with August figures. Sales goes up by around Rs.240,000 but production expenses rise by just Rs.60,000.
To put things in perspective, this restaurant does around Rs. 30,000 / day, whereas the Vadalapani Saravanabhavan, one of the top restaurants in Chennai, does around Rs.450,000 a day !
As a thumb rule, each 4 seater table in a restaurant generates around Rs.1000 a day. For reasonably well managed restaurants, it goes up to 2000 a day/ table. For popular restaurants, it can reach 4000 a day/ table.
If you are planning to open your own restaurant, remember it is easy to make money, if you put the right systems in place at the very beginning !
Saturday, September 04, 2010
Friday, September 03, 2010
This argument holds well for food too! Like religion, people can be very finicky about food - many still believe their cuisines are about using certain ingredients and cooking techniques. It is an immature cuisine which focuses too much on recipes. A mature cuisine does not bother about recipes - it evolves broad themes into which you can slot in any ingredient and cooking technique. For example one broad theme evolved by Indian cuisine is that " Knead an edible flour with a liquid, roll into thin sheets and cook on a hot skillet into a flat bread". The beauty of this theme is that it can slot in flours Indians never knew existed! It is the genius of a cuisine which can make sweeping generalizations like this. The spirit of a cuisine lives in its themes - not in its recipes. Using new ingredients / cooking techniques does not make a recipe unauthentic. When Indians settled abroad, it was natural for them to use fruits / vegetables available in the new lands into their recipes - does it make the recipe unIndian ? No !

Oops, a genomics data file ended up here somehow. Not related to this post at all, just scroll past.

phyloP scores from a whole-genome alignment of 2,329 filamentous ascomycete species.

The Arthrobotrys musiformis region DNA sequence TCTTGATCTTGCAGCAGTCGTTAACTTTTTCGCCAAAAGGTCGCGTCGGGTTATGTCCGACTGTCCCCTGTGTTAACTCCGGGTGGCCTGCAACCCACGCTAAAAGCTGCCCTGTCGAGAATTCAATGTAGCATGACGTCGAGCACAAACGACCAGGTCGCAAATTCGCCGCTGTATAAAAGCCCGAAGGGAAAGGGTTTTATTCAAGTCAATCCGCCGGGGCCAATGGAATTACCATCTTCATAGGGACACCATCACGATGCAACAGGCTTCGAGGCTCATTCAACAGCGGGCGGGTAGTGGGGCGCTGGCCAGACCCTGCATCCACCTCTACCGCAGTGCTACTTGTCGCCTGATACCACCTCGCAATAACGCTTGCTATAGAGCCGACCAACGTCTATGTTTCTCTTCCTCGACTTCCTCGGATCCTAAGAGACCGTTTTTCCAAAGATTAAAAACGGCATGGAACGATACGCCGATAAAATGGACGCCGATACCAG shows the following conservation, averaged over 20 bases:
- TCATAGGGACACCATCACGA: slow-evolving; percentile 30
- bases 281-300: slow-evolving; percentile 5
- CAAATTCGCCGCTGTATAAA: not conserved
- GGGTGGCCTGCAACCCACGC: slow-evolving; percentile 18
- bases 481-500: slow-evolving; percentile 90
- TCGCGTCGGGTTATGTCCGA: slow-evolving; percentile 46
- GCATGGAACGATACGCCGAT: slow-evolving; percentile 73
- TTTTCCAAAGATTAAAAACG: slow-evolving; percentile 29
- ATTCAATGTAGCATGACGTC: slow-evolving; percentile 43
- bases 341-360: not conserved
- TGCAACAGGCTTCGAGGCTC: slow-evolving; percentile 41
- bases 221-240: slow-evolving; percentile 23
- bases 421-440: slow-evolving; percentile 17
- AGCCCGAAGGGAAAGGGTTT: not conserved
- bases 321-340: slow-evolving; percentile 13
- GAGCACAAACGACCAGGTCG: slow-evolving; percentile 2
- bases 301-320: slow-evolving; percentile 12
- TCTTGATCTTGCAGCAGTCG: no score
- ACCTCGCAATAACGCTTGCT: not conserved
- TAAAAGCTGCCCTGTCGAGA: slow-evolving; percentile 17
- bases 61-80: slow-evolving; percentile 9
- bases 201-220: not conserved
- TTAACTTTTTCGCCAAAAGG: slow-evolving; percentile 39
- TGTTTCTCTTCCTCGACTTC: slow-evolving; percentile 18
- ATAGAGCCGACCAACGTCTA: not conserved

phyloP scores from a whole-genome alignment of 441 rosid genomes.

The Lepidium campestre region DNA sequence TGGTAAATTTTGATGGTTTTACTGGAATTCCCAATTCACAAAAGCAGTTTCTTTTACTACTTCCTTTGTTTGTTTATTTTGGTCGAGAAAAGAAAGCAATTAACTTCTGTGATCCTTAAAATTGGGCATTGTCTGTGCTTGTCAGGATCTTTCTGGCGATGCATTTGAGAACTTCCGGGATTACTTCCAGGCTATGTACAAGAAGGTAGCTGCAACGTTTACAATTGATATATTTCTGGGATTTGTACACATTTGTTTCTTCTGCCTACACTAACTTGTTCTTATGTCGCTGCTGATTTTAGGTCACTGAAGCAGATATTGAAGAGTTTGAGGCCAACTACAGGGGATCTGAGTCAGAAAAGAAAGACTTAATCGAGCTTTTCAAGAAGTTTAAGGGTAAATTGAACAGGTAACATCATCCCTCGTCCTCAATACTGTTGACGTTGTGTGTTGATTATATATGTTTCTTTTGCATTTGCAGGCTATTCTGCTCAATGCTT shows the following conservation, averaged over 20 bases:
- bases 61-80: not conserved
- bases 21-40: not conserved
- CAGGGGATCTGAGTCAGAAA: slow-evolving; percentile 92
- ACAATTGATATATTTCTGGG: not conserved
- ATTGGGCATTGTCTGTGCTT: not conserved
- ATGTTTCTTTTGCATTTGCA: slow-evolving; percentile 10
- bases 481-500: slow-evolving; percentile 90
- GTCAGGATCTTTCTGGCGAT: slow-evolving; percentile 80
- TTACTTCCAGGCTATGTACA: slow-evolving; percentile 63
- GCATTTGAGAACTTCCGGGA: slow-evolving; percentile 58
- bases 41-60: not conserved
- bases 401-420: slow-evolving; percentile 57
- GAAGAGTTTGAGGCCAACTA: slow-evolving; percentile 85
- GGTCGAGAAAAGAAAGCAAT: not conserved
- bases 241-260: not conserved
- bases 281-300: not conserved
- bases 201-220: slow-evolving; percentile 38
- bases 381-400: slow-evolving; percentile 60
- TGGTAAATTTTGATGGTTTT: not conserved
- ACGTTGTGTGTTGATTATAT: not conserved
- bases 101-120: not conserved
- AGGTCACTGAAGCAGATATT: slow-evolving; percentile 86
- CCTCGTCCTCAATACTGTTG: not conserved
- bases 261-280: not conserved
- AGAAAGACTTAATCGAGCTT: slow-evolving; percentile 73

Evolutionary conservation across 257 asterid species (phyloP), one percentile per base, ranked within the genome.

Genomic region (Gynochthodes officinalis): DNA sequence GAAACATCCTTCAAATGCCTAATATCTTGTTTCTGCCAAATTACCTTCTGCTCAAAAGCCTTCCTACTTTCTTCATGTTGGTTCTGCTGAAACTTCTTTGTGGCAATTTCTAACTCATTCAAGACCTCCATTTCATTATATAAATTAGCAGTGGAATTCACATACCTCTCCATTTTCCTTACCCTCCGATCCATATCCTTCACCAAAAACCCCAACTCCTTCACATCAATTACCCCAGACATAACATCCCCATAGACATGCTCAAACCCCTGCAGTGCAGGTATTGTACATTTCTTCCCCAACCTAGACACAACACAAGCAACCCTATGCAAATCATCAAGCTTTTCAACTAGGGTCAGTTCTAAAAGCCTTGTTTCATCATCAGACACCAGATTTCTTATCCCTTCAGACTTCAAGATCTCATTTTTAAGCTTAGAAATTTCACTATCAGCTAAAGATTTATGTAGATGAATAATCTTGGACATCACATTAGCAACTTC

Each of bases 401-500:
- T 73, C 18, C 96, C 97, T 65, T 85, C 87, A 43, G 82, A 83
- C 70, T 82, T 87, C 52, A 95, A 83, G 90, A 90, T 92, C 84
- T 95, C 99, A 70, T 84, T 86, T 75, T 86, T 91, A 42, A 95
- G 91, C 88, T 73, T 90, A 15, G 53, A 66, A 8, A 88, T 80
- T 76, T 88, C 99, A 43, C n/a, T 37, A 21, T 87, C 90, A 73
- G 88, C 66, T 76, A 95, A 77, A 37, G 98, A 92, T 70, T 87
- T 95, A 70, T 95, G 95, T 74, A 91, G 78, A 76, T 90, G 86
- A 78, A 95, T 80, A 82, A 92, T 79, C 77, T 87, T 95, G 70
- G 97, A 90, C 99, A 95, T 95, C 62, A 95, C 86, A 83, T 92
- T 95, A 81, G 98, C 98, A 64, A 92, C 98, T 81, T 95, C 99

The spirit of a cuisine is a reflection of the beliefs of a culture. A recipe becomes unauthentic only if it goes against the spirit of a cuisine. Stick true to the spirit of a cuisine and you don't have to worry about authenticity anymore !
If I had Carl Sagan's way with words, I wish I had said "How is it that hardly any major cookbook author has looked their cuisine and concluded, "This is better than we thought! Our cuisine is much richer than our elders said, grander, more subtle, more elegant. It can even accommodate ingredients and techniques we never knew about. It must be even greater than we dreamed"? Instead they say, "No, no, no! My cuisine is a little cuisine, made only with ingredients and techniques I know and I want it to stay that way !"
Tuesday, August 31, 2010
Monday, August 30, 2010
Saturday, August 28, 2010
Friday, August 27, 2010
Seena's Tender coconut drink #261
Soy peanut butter shake #178
Filipino Buko Juice #207
Non Alchoholic pina colada 003
Juicing vegetables #300
Lassi Cheatsheet #467
Milkshakes Cheatsheet #313
Juicing Fruit #600
Wednesday, August 25, 2010
Sayantani's Bengali Prawn pickle uses mango as a souring agent and mustard paste as a preservative. Her use of water, green chillies and coconut would no doubt make the pickle tasty, but would dramatically shorten the shelf life of the pickle. If you cut out coconut, replace green chilies with chili powder and water with vinegar, the shelf life would greatly improve.